In the true spirit of Christmas giving (not exactly), I bought a few things for myself. Of course, I excused this by saying the incredibly colorful hawk shirt shipped for free with one of Matt’s gifts and it was for a good cause. Raptor Rehabilitation of Kentucky Inc, a nonprofit organization, has taken some of our raptors that need behavioural training and a bald eagle that we got in. Since they run entirely on donations, I thought a few gifts from them was a good idea. Bat Conservation was the source of a new vest for me also.

On a lark, I signed up for two gift exchanges this year. The first was on a sled dog list. I had planned on regifting some trail items from my years on the trail but didn’t get around to finding items to send. Maybe next year. The other was on NOMV (Not One More Vet, a group devoted to preventing the way-too-common vet suicides). It might be cheating, but I sent both of my name draws some of my books. The sled dog person got a pup journal, _It’s Not Just Puppies and Kittens_ and a holiday pillow. The vet got a Pawsitive Coloring book, coloring pens and a couple of bath bombs that she requested. I did allow Amazon to package, write the gift note and mail them for me. Since I wrote the books, that seems a little like shopping locally. And at no time should the holidays add stress and that is what a package and the post office would have been for me.

I will not be able to mail anything to Uganda to my friends there although I would like to. I tried to send a gift of sorts. David, the young lad who helped me with the dogs on World Rabies Day, has been asking me for money. First, he asked for money for school and then for a smartphone. I believe that he will be best working things out with his family for school and that phones aren’t really a necessity. However, he was a lot of help that day. He got blocks to raise the table for me, sent someone for a coke when I couldn’t even make spit to get the dust out of my mouth and learned to be a capable assistant in surgery. I am gifting him a week’s work at The Big Fix. The $50 is a generous amount for work there, but it allows me to reward him for helping that day. Turns out that I will be gifting two others there at the same time. Franco is the assistant at the hospital and would have had to work the whole week by himself. Dr. Arnold will feel better about taking the week off if he knows Franco has some help. Actually, Sarah, who helps from the U.S. has a solution to her problem also. Actually, I am mailing cards to the vet clinic and our guide. I hope that they arrive. Seems strange that there is not mail delivery for anything other than post office boxes and many do not have PO boxes even.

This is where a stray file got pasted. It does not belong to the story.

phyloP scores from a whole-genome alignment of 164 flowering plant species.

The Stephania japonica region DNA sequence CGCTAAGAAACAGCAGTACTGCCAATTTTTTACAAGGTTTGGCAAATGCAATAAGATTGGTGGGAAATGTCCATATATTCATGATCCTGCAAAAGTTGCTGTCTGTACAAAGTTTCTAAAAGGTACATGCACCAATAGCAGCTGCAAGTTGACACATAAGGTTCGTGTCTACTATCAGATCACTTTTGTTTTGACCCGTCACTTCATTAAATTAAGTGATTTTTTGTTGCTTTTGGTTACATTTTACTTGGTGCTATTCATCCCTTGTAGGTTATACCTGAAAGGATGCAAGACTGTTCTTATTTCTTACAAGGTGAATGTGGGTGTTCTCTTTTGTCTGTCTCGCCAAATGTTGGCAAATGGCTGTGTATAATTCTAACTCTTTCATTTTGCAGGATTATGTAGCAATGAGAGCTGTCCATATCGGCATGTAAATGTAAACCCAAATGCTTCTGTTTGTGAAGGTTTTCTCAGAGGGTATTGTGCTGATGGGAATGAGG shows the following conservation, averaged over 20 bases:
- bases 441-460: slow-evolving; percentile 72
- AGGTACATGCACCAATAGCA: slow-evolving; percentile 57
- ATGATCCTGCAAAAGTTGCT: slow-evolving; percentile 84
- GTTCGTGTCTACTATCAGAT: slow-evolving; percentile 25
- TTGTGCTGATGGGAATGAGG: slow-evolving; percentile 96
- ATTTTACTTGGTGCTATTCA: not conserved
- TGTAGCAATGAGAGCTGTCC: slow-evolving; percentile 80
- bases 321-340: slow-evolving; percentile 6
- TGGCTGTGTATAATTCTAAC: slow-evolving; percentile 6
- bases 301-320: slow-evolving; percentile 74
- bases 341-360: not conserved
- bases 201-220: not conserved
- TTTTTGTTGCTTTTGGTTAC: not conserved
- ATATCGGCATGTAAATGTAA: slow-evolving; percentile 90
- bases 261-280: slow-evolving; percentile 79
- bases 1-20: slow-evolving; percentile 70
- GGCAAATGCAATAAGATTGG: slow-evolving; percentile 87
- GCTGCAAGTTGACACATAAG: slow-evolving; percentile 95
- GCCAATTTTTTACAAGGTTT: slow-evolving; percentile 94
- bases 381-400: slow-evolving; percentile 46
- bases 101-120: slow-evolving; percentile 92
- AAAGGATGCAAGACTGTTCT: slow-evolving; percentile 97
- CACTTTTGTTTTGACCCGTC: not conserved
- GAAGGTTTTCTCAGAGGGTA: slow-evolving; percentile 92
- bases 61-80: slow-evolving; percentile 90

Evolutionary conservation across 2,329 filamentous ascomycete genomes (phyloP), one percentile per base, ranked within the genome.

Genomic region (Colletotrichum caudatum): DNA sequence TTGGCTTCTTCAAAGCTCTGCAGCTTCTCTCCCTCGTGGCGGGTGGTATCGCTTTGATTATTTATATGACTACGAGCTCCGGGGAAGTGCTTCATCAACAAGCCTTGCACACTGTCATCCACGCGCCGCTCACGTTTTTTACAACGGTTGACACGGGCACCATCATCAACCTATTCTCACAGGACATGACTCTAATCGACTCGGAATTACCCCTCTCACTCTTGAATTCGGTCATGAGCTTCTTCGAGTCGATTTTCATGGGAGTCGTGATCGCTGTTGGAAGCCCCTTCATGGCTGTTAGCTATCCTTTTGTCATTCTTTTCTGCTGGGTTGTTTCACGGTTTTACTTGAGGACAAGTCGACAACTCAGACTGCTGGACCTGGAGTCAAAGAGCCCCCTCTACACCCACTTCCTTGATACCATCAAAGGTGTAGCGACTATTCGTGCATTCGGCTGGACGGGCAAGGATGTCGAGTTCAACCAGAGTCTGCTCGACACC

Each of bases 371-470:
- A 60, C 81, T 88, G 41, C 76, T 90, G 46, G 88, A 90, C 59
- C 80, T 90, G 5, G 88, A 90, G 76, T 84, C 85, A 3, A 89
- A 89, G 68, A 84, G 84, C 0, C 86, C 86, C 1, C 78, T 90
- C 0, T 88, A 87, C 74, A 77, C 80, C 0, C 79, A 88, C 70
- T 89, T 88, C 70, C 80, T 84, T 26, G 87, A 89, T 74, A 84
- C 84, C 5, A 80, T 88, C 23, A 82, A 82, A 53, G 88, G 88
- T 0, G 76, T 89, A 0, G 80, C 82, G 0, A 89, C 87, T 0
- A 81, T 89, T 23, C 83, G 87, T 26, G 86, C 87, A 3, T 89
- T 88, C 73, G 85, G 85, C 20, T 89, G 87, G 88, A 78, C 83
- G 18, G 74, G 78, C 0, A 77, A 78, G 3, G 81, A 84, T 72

I won’t get by without any plastic gifts and did buy some not locally. The staff party included a trip to a local not-big-box store for a number of small gifts. They also will be getting embroidered jackets and maybe, if we can get it done in time, some locally printed t-shirts. Scrubs will come from a small family owned business. Instead of food from the big guys, we will be getting our party catered.

In short, there will be less given this year. I have seen that sometimes less is more. I will give some time to mentor a new friend in hawking. Hopefully, there will be some new mentees about Guardian Animal that can use some of my time and this year, and this year I hope for time for cookies with M’Kinzy.